Female smoking and drinking habits may be causing the gender life expectancy gap to narrow, a study says.
Female excess drinking rates are rising faster than men
Both men and women in England and Wales are living longer than in the 1970s.
And while female life expectancy has always been higher, the gap between the sexes has narrowed by two years to 4.5, the Office of Health Economics said.
The think-tank said the trend seemed to be linked to converging lifestyles with female drinking rising quicker than men and smoking dropping more slowly.
1974 - Women lived for 75.6 years and men for 69.2, a gap of 6.4
2002 - Female life expectancy was 80.7 years, while for males it was 76.2, a difference of 4.5
In 1974, women lived 75.6 years on average, while men lived for 69.2, a gap of 6.4.
By 2002 female life expectancy stood at 80.7 years, compared to 76.2 for males, a difference of 4.5.
A range of factors including medical advancements are behind the rise in life expectancy.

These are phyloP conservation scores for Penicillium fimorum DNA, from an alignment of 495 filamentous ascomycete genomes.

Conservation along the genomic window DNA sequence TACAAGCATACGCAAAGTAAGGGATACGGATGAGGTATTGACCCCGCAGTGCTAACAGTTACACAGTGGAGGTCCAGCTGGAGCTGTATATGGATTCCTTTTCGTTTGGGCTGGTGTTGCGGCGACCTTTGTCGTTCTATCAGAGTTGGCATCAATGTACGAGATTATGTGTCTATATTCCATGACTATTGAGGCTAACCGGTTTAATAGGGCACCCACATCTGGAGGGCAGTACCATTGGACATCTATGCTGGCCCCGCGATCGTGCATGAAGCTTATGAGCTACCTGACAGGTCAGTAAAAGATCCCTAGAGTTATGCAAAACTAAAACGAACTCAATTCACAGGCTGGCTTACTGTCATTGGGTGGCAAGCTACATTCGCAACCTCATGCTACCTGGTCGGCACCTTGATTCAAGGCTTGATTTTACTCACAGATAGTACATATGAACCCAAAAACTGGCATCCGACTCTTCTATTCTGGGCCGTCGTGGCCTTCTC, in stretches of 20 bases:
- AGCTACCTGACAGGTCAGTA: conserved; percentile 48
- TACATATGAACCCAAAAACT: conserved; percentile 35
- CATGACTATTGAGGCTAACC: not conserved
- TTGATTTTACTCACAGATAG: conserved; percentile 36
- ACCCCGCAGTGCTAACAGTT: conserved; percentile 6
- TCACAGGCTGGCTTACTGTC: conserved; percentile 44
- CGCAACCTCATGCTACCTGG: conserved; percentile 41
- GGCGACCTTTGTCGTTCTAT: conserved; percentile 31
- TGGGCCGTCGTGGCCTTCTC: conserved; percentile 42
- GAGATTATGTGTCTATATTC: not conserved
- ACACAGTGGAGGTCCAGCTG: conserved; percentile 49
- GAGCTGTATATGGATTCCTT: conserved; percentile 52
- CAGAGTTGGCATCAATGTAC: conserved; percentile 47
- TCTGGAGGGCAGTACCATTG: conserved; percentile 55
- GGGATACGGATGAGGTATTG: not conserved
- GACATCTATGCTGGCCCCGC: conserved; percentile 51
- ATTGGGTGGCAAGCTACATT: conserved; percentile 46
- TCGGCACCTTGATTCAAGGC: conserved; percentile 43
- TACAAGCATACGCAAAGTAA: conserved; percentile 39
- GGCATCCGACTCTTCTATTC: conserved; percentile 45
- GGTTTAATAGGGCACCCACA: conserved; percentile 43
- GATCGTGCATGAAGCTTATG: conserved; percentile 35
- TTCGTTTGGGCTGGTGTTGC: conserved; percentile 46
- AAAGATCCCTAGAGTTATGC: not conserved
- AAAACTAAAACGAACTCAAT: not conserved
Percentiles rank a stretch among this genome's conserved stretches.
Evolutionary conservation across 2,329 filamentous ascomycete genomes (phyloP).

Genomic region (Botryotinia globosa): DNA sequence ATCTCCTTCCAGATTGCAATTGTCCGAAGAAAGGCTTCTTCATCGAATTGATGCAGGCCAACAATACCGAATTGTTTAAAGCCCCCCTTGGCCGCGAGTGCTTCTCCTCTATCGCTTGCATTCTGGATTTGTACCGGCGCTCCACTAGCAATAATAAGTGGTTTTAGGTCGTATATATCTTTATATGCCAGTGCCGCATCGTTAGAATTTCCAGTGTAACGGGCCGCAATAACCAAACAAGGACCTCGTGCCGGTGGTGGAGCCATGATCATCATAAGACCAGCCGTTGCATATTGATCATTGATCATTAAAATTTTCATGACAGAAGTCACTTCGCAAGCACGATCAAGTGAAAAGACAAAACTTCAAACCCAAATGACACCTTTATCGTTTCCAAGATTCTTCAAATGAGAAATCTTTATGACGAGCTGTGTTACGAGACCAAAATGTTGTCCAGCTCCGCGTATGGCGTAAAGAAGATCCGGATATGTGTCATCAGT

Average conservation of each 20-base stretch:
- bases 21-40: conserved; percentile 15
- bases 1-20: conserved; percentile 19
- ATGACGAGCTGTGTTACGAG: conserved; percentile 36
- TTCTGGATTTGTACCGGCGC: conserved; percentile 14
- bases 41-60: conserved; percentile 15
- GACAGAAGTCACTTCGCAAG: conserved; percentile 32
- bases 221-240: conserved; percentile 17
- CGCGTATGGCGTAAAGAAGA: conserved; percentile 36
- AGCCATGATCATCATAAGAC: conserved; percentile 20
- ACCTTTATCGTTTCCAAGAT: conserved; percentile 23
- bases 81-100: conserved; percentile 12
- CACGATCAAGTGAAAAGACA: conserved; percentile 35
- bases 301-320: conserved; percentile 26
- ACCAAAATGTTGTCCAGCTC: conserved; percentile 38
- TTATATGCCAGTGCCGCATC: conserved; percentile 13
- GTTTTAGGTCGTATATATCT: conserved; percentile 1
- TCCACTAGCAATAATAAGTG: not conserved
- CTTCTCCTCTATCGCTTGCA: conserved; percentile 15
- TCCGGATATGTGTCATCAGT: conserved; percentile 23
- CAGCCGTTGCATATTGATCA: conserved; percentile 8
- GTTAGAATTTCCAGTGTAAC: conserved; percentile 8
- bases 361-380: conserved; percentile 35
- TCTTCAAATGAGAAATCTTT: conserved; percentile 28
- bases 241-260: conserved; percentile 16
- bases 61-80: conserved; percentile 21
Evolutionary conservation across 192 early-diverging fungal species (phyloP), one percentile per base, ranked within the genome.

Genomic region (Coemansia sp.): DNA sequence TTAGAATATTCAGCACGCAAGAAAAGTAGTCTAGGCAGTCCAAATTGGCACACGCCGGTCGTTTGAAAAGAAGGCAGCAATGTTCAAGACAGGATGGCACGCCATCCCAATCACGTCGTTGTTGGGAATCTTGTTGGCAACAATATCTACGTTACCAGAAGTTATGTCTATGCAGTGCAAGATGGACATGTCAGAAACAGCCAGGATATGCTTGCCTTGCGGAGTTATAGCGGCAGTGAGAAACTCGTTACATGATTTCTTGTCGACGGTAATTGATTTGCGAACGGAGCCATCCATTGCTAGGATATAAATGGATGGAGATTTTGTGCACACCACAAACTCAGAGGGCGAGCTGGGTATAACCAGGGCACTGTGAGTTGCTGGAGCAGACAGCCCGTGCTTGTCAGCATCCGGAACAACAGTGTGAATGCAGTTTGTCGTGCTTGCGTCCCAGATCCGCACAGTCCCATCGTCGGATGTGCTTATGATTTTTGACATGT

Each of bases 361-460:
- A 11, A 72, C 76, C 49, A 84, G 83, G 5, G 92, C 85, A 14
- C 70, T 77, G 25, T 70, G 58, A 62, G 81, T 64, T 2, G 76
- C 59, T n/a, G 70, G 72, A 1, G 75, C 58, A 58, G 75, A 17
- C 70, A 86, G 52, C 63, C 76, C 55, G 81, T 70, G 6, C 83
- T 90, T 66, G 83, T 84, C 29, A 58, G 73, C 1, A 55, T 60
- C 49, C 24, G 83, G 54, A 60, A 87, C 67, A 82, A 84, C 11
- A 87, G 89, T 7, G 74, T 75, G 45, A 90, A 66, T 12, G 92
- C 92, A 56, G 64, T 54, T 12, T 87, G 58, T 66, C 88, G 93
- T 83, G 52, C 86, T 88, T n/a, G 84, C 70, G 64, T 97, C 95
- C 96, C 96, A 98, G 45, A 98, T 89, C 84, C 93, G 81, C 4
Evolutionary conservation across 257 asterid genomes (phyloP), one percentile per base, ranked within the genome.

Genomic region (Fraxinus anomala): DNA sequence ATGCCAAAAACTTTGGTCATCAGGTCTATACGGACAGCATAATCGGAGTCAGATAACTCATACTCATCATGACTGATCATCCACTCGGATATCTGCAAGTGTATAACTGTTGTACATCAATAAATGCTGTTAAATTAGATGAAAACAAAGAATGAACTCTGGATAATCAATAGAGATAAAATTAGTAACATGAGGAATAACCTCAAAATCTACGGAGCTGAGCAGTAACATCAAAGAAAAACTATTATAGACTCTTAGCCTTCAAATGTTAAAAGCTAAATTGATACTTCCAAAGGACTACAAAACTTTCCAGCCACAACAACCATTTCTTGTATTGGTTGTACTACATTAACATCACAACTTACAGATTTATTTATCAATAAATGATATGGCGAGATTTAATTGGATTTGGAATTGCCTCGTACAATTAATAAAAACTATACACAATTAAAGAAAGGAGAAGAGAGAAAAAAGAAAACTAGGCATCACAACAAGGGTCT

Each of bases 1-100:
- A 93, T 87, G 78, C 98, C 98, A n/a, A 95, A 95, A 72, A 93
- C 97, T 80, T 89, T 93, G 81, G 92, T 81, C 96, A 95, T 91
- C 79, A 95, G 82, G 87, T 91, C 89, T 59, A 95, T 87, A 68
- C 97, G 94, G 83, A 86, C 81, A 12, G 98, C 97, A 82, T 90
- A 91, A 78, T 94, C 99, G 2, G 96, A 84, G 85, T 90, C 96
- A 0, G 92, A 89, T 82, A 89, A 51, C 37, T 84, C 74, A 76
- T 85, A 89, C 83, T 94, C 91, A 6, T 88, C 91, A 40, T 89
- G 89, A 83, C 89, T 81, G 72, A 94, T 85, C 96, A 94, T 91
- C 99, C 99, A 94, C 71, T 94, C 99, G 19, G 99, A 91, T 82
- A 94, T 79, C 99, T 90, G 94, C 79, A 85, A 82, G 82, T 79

But the research body, funded by the drugs industry, said the speed of the rises appeared to have been affected by differences in lifestyle habits between men and women.
The study said over the period a quarter of men gave up smoking, compared to 15% of women, although fractionally more men than women still smoke.
Between 1988 and 2002 the numbers of women drinking to excess more than tripled, compared to a 20% rise for men. Again, more men still drink to excess.
However, the researchers said men were catching up to women in the obesity stakes.
The change in lifestyle habits has been accompanied by a drop in lung cancer deaths among men, while there has been a rise in women.
And heart disease rates are falling faster in men.
OHE director Adrian Towse said it was a "complicated picture".
But he added: "Clearly there are elements of our lifestyle which our damaging our health."
But Professor Ruth Hancock, an ageing expert at the University of Essex, said it was "too simplistic" to put it down to lifestyle alone.
"We have not really got to the bottom of why women live longer, so it is hard to say why the gap has narrowed.
"A number of factors for life expectancy have been put forward, including lifestyle and genetics."
And Danny Dorling, professor of human geography at the University of Sheffield, said smoking was probably a key factor, although it was "too soon" to see the effect of recent drinking habits.